Concerning iron buildup in the brain discovered after concussions

PHOENIX, Ariz. — Headaches are some of the most common symptoms concussion patients feel right away. Now, researchers with the American Academy of Neurology report that people who develop headaches after suffering a concussion may also be more likely to exhibit higher levels of iron in areas of their brains, considered a sign of brain cell injury.

“These results suggest that iron accumulation in the brain can be used as a biomarker for concussion and post-traumatic headache, which could potentially help us understand the underlying processes that occur with these conditions,” says study author Simona Nikolova, PhD, of the Mayo Clinic in Phoenix, Arizona, and a member of the American Academy of Neurology, in a media release.

In all, this project encompassed 60 individuals who reported having a post-traumatic headache due to mild traumatic brain injury, or concussion. Those injuries were due to falls (45%), motor vehicle accidents (30%), and fights (12%). Additional causes included a patient’s head hitting against an object and sports injuries.

In all, 46 percent of these individuals had one mild traumatic brain injury in their lifetime, 17 percent had two, 16 percent had three, five percent had four, and 16 percent had five or more mild traumatic brain injuries.

Those with mild traumatic brain injuries formed pairs with 60 other people who had not suffered a concussion or post-traumatic headache. All participants then underwent brain scans aimed at measuring iron levels in various areas of the brain through an indirect measure for iron burden. Among people with mild traumatic brain injuries, the scans took place an average of 25 days following their injury.

Brain tumor seen in brain scan
People who develop headaches after suffering a concussion may also be more likely to exhibit higher levels of iron in areas of their brains. (© sudok1 –

This approach revealed that, in comparison to others without a concussion, those with a history of concussion and headaches showed notably higher levels of iron accumulation across several areas of the brain. More specifically, the left occipital area, right cerebellum, and right temporal lobe were more likely to display higher iron levels.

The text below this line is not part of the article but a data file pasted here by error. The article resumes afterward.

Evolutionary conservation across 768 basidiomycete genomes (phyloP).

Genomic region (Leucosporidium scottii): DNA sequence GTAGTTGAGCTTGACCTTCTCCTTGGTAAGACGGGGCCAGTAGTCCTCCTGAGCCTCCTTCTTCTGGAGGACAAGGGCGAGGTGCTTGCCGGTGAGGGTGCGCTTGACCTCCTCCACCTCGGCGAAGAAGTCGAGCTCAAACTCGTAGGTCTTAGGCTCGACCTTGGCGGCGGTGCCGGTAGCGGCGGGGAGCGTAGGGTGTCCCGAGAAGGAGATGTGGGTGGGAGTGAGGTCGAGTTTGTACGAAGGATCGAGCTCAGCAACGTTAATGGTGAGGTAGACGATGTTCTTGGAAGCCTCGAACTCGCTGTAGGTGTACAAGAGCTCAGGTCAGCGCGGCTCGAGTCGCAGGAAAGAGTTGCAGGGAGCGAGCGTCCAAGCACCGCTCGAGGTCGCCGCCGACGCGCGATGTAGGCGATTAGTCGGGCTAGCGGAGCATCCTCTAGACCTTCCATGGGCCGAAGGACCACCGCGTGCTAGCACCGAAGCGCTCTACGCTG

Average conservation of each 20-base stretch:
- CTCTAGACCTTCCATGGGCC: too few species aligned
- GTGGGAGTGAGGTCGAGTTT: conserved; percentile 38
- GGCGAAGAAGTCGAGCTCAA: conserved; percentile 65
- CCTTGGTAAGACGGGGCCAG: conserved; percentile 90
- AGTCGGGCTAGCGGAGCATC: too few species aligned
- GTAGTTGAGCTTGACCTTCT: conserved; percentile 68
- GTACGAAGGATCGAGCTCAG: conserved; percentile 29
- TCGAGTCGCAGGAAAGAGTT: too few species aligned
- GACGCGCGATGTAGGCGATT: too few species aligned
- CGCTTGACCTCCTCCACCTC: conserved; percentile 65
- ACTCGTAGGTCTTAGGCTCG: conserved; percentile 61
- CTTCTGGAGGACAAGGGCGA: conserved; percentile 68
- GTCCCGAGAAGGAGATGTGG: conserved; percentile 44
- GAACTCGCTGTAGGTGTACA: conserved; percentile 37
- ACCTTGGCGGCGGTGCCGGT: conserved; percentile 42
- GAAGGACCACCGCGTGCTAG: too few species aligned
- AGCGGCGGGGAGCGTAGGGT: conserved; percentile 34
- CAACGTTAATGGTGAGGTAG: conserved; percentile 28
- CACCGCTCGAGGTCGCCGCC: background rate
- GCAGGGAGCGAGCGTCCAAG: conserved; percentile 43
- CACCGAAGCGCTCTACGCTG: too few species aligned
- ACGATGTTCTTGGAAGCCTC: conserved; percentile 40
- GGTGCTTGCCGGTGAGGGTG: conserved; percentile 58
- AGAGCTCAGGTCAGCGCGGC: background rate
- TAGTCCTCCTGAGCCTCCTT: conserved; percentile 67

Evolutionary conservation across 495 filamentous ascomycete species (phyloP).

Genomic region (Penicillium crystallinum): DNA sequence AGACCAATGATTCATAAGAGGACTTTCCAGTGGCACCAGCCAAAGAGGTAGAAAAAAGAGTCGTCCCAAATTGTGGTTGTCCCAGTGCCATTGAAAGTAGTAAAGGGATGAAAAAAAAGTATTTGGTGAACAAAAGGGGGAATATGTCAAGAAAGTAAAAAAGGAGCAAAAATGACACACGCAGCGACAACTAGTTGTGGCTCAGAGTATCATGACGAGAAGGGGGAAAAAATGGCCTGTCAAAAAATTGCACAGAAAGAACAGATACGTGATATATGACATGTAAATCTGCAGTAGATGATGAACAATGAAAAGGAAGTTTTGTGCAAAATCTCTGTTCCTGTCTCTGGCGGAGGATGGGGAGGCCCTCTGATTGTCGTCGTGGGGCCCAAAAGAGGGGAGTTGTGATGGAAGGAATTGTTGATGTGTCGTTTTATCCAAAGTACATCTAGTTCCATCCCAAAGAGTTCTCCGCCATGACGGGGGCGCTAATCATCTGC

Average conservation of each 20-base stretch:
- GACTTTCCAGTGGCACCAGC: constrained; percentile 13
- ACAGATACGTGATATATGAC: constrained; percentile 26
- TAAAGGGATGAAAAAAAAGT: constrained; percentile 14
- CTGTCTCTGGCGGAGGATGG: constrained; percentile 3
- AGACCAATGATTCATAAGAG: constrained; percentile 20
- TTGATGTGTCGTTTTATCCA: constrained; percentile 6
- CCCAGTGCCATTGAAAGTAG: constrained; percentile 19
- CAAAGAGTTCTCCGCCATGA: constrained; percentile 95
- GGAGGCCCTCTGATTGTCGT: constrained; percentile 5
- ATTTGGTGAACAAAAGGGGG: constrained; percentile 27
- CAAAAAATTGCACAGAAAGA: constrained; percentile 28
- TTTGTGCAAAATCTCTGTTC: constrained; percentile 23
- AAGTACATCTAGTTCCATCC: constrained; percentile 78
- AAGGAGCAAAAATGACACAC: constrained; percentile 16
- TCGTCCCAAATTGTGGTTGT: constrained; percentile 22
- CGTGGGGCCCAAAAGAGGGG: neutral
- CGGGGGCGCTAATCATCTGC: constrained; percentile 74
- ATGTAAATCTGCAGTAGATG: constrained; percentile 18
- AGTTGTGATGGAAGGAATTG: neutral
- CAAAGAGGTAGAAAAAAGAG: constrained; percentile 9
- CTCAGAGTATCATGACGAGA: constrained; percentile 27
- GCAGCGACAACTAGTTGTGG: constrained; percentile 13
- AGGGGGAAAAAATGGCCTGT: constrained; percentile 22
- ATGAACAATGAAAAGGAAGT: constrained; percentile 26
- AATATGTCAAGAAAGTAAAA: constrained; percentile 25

Study authors note the more concussions people had over the course of their lifetime, and the more frequent their headaches were, the more likely they were to display higher levels of iron accumulation in certain brain areas. Crucially, the more time that passed since a concussion, the more likely people were to show higher levels of iron accumulation in their brains.

“Previous studies have shown that iron accumulation can affect how areas of the brain interact with each other,” Nikolova concludes. “This research may help us better understand how the brain responds and recovers from concussion.”

In conclusion, study authors add that since the study used an indirect measure of iron burden, it is possible that the changes seen in that measure may have been due to other factors including hemorrhage or changes in tissue water as opposed to iron accumulation.

This research is set to be presented at the American Academy of Neurology’s 76th Annual Meeting.

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John Anderer

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